Genomic Distribution and Inter-Sample Variation of Non-CpG Methylation across Human Cell Types

DNA methylation plays an important role in development and disease. The primary sites of DNA methylation in vertebrates are cytosines in the CpG dinucleotide context, which account for roughly three quarters of the total DNA methylation content in human and mouse cells. While the genomic distribution, inter-individual stability, and functional role of CpG methylation are reasonably well understood, little is known about DNA methylation targeting CpA, CpT, and CpC (non-CpG) dinucleotides. Here we report a comprehensive analysis of non-CpG methylation in 76 genome-scale DNA methylation maps across pluripotent and differentiated human cell types. We confirm non-CpG methylation to be predominantly present in pluripotent cell types and observe a decrease upon differentiation and near complete absence in various somatic cell types. Although no function has been assigned to it in pluripotency, our data highlight that non-CpG methylation patterns reappear upon iPS cell reprogramming. Intriguingly, the patterns are highly variable and show little conservation between different pluripotent cell lines. We find a strong correlation of non-CpG methylation and DNMT3 expression levels while showing statistical independence of non-CpG methylation from pluripotency associated gene expression. In line with these findings, we show that knockdown of DNMTA and DNMT3B in hESCs results in a global reduction of non-CpG methylation. Finally, non-CpG methylation appears to be spatially correlated with CpG methylation. In summary these results contribute further to our understanding of cytosine methylation patterns in human cells using a large representative sample set.

Published in the journal: . PLoS Genet 7(12): e32767. doi:10.1371/journal.pgen.1002389
Category: Research Article
doi: 10.1371/journal.pgen.1002389


DNA methylation plays an important role in development and disease. The primary sites of DNA methylation in vertebrates are cytosines in the CpG dinucleotide context, which account for roughly three quarters of the total DNA methylation content in human and mouse cells. While the genomic distribution, inter-individual stability, and functional role of CpG methylation are reasonably well understood, little is known about DNA methylation targeting CpA, CpT, and CpC (non-CpG) dinucleotides. Here we report a comprehensive analysis of non-CpG methylation in 76 genome-scale DNA methylation maps across pluripotent and differentiated human cell types. We confirm non-CpG methylation to be predominantly present in pluripotent cell types and observe a decrease upon differentiation and near complete absence in various somatic cell types. Although no function has been assigned to it in pluripotency, our data highlight that non-CpG methylation patterns reappear upon iPS cell reprogramming. Intriguingly, the patterns are highly variable and show little conservation between different pluripotent cell lines. We find a strong correlation of non-CpG methylation and DNMT3 expression levels while showing statistical independence of non-CpG methylation from pluripotency associated gene expression. In line with these findings, we show that knockdown of DNMTA and DNMT3B in hESCs results in a global reduction of non-CpG methylation. Finally, non-CpG methylation appears to be spatially correlated with CpG methylation. In summary these results contribute further to our understanding of cytosine methylation patterns in human cells using a large representative sample set.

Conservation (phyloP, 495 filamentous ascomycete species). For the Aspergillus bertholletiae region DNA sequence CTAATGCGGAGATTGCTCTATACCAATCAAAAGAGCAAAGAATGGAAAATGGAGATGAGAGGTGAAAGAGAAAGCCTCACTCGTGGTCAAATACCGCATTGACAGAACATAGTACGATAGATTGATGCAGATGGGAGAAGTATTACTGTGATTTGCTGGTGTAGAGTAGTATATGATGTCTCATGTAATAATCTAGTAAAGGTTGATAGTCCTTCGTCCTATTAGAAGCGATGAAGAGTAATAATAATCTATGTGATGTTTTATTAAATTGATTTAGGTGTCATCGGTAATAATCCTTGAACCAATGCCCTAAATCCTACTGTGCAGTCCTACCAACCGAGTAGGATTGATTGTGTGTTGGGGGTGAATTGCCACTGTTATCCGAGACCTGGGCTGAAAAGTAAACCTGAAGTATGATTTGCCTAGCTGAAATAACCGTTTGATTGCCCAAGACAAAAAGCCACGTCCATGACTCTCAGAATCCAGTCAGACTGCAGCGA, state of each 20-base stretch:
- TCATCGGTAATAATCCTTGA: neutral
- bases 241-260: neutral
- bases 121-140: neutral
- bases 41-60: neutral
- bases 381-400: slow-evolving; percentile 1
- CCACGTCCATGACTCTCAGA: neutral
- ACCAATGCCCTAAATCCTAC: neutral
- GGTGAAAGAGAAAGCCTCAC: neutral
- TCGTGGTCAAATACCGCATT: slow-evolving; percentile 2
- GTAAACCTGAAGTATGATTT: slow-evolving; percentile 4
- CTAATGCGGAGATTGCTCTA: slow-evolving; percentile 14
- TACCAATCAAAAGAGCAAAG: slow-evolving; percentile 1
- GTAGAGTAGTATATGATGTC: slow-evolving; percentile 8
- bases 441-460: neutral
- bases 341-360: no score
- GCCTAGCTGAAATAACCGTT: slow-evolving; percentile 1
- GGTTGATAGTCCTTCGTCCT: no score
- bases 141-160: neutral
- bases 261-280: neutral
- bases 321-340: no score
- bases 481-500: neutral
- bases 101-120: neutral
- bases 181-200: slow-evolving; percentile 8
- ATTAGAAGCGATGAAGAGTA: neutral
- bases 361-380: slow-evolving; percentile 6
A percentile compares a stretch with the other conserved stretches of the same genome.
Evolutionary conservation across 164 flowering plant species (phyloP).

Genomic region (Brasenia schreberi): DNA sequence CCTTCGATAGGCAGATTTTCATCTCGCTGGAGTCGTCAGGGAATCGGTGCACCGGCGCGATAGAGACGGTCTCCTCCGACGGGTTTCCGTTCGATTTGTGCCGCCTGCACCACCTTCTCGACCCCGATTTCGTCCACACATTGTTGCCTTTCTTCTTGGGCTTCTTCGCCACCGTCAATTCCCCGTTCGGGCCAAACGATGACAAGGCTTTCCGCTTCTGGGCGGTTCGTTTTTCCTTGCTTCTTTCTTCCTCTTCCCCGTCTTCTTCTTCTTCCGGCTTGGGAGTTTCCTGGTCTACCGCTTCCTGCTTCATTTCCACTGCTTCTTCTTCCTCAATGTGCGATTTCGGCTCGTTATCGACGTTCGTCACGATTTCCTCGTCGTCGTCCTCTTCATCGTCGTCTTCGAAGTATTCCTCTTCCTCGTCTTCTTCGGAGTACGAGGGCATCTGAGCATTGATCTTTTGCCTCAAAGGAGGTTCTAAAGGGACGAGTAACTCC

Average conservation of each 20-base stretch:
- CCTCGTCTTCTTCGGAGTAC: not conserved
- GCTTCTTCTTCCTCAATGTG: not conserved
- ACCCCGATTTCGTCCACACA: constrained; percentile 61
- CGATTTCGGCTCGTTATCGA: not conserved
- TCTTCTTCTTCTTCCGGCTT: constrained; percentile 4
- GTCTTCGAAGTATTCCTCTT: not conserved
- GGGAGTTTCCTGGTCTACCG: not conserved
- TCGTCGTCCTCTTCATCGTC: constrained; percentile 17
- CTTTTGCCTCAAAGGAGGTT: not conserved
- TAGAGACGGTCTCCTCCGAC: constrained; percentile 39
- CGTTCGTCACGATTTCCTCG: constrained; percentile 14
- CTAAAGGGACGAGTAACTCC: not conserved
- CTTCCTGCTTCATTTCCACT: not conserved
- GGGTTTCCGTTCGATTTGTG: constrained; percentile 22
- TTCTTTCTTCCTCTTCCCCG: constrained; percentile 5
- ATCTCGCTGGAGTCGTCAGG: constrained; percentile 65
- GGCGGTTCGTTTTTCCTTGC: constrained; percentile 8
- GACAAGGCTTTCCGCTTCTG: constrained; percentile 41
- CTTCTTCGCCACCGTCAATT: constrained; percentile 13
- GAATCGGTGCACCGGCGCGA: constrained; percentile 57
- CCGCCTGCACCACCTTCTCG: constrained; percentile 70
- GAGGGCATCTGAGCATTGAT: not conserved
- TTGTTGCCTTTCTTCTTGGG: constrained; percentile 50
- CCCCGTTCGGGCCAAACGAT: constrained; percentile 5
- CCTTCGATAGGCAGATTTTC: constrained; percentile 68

DNA methylation as a regulatory epigenetic mechanism is a widespread phenomenon [1]. In vertebrates, the CpG dinucleotide is the predominant target for methylation. However, several murine studies have shown the presence of non-CpG methylation in ES cells [2] and early embryos [3], but its near complete absence in somatic tissues [4]. In contrast plants exhibit frequent non-CpG (CpNpG and CpHpH) methylation and have established mechanisms to propagate CpNpG and asymmetric CpHpH methylation marks. These differences between plants and mammals can partly be attributed to the presence of distinct methyltransferases. While A. Thaliana possess specific DNA MethylTransferase (DNMT) classes that exhibit a strong sequence preference for either CpG dinucleotides or CpHpG trinucleotides, mammalian cells lack the latter class of Chromomethylase DNA methyltransferases [5]. Instead, there are only three mammalian DNA methyltransferases exhibiting significant catalytic activity on DNA [6]. These enzymes show a strong preference for CpG dinucleotides. However, the murine de novo methyltransferases Dnmt3a and Dnmt3b also facilitate methylation of cytosines in non-CpG context at a rate 40–500 fold below the CpG levels [2], [6]. Ectopic expression of murine Dnmt3a in D. melanogaster suggested that this enzyme is capable of de novo methylation that includes also non-CpG targets [2]. In line with these studies, it has been shown that mES cells exhibit detectable levels of non-CpG methylation and express Dnmt3a and Dntm3b at higher levels than most somatic cell types [2], [7]. A role for Dnmt3a or Dnmt3b in establishing non-CpG methylation is further supported by studies of Dnmt3a and 3b double knockout mES cells that at early passages showed dramatic reduction in non-CpG, but not CpG, methylation levels globally and in newly integrated retroviruses [7], [8]. In contrast, Dnmt1 KO mES cells exhibit dramatic loss of CpG methylation while non-CpG methylation levels were not affected [2]. Therefore the involvement of DNMT1 in the establishment or maintenance of non-CpG methylation seems limited. In line with the murine findings, three studies involving whole genome bisulfite sequencing of human embryonic stem cells (hESCs) and fibroblasts reported significant levels of non-CpG methylation in stem cells [9][11] amounting to approximately 25% of all methylated cytosines. When calculated against all non-CpG dinucleotides, this corresponds to an average non-CpG methylation of 1.3% compared to 55–80% for CpG methylation [9], [10]. In addition, a dramatic reduction of non-CpG methylation frequency in two somatic cell types, fibroblasts and monocytes, was reported suggesting the confinement of this phenomenon to the pluripotent state. A recent study reported several megabase regions that failed to reestablish non-CpG methylation patterns in human induced pluripotent stem cells (iPSCs) [11]. However, given the limited murine studies and the still small number of available human pluripotent cell methylomes, it remains unclear what the extent, relevance and inter-sample variation of non-CpG methylation is.